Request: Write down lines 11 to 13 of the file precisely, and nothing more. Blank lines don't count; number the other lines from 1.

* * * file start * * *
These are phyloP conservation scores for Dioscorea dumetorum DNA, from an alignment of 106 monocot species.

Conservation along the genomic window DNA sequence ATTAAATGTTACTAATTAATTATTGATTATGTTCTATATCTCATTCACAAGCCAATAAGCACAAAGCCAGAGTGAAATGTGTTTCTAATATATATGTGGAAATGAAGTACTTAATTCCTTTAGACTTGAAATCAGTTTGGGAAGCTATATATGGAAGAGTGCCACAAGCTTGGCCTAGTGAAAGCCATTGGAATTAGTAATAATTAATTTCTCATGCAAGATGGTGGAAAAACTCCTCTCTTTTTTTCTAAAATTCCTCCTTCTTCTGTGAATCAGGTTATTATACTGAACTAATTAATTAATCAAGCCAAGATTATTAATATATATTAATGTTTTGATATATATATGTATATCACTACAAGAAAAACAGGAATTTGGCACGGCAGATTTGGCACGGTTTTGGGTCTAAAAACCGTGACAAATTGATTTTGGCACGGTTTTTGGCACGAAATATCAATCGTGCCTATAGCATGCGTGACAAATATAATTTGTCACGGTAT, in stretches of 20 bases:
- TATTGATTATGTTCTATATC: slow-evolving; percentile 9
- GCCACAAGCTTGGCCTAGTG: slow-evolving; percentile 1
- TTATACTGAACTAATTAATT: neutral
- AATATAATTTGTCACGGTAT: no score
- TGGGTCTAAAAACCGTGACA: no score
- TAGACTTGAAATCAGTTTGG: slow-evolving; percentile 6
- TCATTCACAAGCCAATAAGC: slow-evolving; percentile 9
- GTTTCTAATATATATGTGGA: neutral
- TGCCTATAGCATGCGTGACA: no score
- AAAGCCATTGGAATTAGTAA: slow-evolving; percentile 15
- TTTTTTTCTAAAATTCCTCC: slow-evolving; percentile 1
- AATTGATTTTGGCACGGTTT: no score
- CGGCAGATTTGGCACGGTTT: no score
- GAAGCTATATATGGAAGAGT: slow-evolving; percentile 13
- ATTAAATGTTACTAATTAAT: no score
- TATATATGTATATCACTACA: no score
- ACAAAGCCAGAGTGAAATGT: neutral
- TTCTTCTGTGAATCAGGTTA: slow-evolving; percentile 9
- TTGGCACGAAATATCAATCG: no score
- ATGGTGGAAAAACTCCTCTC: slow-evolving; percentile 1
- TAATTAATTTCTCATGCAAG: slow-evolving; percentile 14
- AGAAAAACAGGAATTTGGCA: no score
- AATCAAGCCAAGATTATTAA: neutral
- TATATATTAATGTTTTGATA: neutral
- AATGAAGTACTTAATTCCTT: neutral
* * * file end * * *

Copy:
- TGCCTATAGCATGCGTGACA: no score
- AAAGCCATTGGAATTAGTAA: slow-evolving; percentile 15
- TTTTTTTCTAAAATTCCTCC: slow-evolving; percentile 1